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Category: Hadoop

Spark is Not ACID Compliant

Kundan Kumarr explains how it is that Apache Spark is not ACID compliant:

Atomicity states that it should either write full data or nothing to the data source when using spark data frame writer. Consistency, on the other hand, ensures that the data is always in a valid state.

As evident from the spark documentation below, it is clear that while saving data frame to a data source, existing data will be deleted before writing the new data. But in case of job failure, the original data will be lost or corrupted and no new data will be written.

Click through for an explanation of these two along with a demo, and then an explanation of how Spark Datasets don’t follow the Isolation or Durability properties either. I don’t think any of this is earth-shattering to people, but it is a good reminder that Spark doesn’t fit all use cases.

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Updates in Confluent Platform 5.4

Tim Berglund takes us through what has changed in Confluent Platform 5.4:

Role-Based Access Control (RBAC)

Back in July, we announced the preview for RBAC as part of the Confluent Platform 5.3 release. After gathering feedback and learning from everyone who tried it out, we are now pleased to announce the availability of RBAC in Confluent Platform 5.4. You can now make use of this feature in production environments with Confluent’s full support.

RBAC offers a centralized security implementation for enabling access to resources across the entire Confluent Platform with just the right level of granularity. You can control permissions you grant to users and groups to specific platform resources, starting at the cluster level and moving all the way down to individual topics, consumers groups, or even individual connectors. You do this by assigning users or groups to roles. This gets you out of the game of managing the individual permissions of a huge number of principals—a real problem for large enterprise deployments.

RBAC delivers comprehensive authorization enforced via all user interfaces (Confluent Control Center UI, CLI, and APIs), and across all Confluent Platform components (Control Center, Schema Registry, REST Proxy, MQTT Proxy, Kafka Connect, and KSQL). Given the distributed architecture not only of Apache Kafka but also of other platform components like Connect and KSQL, having a single framework to centrally manage and enforce security authorizations across all the components is, in a word, essential for managing security at scale.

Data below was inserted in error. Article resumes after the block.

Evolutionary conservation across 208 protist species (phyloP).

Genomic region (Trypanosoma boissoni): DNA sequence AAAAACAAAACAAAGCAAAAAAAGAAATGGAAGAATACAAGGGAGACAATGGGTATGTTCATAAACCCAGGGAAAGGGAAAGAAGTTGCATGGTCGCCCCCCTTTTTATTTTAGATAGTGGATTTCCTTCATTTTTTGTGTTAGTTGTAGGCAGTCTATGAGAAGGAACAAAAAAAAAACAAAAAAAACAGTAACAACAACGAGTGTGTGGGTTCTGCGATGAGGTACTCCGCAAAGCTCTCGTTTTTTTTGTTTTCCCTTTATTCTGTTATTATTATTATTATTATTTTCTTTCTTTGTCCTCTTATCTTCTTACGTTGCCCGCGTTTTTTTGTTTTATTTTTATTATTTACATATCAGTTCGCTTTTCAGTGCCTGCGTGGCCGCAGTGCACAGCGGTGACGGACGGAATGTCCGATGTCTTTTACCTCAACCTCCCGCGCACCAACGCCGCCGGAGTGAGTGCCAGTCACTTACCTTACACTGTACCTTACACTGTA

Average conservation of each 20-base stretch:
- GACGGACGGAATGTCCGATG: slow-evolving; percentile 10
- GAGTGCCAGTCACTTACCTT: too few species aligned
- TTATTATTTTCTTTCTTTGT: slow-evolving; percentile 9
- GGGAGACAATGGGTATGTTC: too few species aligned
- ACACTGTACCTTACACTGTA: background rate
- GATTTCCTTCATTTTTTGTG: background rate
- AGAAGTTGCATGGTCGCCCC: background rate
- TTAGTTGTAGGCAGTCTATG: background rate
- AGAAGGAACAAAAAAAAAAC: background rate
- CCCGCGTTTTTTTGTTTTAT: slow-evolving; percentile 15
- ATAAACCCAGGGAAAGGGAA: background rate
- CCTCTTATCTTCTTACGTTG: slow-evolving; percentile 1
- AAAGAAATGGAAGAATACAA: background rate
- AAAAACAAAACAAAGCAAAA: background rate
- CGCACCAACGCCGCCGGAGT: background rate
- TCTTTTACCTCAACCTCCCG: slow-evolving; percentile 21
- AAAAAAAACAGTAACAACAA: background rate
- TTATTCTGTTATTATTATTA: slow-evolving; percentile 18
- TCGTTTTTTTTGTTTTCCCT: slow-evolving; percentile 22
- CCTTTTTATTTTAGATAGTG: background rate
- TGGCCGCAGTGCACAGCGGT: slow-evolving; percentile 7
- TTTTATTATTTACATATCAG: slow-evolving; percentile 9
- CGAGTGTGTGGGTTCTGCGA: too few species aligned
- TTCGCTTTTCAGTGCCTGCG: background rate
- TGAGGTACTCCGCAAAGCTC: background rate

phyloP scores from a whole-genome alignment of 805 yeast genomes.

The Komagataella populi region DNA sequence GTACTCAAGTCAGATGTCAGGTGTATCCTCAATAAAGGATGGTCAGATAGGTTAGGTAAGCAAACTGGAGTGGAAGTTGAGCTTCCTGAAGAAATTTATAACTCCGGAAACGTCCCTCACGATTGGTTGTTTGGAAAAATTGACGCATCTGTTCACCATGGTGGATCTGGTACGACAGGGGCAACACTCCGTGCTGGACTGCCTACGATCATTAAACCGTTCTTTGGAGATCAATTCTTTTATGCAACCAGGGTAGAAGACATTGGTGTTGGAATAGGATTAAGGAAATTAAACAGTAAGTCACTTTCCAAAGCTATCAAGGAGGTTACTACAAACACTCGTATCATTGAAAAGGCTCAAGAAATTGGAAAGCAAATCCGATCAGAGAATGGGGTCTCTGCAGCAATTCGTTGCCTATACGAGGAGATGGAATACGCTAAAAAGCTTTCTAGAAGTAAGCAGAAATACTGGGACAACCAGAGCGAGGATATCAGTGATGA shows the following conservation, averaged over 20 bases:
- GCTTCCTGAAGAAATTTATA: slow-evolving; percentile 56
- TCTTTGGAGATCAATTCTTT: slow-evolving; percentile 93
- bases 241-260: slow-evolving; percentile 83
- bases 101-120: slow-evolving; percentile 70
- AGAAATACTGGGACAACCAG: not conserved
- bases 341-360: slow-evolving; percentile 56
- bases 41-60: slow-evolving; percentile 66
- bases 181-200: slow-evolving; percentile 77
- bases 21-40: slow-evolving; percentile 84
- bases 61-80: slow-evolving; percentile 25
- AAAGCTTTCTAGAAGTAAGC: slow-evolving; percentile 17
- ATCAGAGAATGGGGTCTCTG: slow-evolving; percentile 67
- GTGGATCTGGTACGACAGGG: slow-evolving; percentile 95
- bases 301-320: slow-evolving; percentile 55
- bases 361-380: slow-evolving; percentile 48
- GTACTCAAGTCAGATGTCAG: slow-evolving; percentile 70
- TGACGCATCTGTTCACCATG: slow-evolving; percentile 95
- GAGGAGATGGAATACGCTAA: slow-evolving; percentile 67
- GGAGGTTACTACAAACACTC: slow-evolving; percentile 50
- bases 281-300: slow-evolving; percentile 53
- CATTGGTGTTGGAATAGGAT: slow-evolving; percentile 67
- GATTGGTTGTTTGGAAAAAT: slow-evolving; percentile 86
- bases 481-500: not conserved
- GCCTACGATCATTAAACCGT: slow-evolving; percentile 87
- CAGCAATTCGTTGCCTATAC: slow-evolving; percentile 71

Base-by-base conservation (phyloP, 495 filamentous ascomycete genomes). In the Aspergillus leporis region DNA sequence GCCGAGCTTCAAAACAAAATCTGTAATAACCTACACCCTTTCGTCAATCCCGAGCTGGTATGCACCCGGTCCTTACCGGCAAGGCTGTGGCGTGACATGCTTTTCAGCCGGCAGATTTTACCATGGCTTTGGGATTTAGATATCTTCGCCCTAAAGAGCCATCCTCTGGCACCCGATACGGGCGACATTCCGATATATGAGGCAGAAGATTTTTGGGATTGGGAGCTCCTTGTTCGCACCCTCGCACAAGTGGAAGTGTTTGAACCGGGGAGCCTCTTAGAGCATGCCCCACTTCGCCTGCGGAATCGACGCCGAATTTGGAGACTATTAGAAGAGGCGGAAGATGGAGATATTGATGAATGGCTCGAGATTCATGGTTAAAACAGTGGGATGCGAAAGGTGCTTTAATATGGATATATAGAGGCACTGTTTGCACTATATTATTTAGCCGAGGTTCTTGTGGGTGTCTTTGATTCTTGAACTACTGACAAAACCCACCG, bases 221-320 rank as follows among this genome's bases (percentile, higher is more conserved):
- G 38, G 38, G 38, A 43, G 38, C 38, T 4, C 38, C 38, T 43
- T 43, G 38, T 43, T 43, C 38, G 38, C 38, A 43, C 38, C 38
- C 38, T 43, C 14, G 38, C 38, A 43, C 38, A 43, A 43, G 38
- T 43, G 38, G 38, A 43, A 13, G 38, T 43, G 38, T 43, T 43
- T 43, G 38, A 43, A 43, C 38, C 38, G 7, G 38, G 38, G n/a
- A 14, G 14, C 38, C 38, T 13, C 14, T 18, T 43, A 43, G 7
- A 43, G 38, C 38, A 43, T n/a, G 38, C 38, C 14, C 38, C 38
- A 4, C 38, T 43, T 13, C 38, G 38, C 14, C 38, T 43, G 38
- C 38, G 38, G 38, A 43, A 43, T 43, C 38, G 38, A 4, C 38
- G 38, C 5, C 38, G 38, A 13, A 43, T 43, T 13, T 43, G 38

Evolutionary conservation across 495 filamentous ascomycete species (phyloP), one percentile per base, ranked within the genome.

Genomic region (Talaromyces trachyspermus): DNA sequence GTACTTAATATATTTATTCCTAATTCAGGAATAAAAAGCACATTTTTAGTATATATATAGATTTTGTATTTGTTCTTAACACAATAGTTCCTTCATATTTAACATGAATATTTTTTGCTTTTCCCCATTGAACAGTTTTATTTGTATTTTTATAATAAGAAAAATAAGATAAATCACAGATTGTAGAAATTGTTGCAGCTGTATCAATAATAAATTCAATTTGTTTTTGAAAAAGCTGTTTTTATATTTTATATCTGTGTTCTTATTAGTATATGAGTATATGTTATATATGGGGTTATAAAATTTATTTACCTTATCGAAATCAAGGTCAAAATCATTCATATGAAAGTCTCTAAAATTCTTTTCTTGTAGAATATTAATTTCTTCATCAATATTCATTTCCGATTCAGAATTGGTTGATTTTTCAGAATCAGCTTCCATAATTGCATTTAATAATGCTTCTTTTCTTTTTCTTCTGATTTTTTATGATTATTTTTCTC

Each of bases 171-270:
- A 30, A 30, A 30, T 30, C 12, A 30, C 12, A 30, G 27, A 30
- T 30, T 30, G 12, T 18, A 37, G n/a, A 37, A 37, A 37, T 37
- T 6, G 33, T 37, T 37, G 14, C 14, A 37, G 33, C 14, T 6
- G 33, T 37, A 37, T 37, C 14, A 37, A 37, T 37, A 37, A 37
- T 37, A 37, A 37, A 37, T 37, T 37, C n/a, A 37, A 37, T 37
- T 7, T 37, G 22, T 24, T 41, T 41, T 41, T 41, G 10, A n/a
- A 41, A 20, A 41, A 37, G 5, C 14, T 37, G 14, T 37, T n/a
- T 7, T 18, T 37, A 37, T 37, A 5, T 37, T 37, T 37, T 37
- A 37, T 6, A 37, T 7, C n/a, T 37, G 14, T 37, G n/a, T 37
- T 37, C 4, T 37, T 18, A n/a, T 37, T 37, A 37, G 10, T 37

Click through for several more features and where you can try it out, either on-premises or in a major cloud host.

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Improving Join Performance on ADF Data Flows

Mark Kromer has a few tips on improving ADF data flow join performance:

When you include literal values in your join conditions, Spark may see that as a requirement to perform a full cartesian product first, then filter out the joined values. But if you ensure that you (1) have column values from both sides of your join condition, you can avoid this Spark-induced cartesian product and improve the performance of your joins and data flows. (2) Avoid use of literal conditions to represent the results of one side of your join condition.

In other words, avoid this for your join condition:[email protected] == '1'Instead, implement that with a dummy derived column. 

There are several good tips in this post.

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Log Aggregation with Apache Flink

Gyula Fora and Matyas Orhidi have started a series on log aggregation with Apache Flink:

There are several off-the-shelf solutions available on the market for log aggregation, which come with their own stack of components and operational difficulties. For example, notable logging frameworks that are widely used in the industry are ELK stack and Graylog. 

Unfortunately, there is no clear cut solution that works for every application, and different logging solutions might be more suitable for certain use cases. The log processing of real-time applications should for instance also happen in real-time, otherwise, we lose timely information that may be required to successfully operate the system.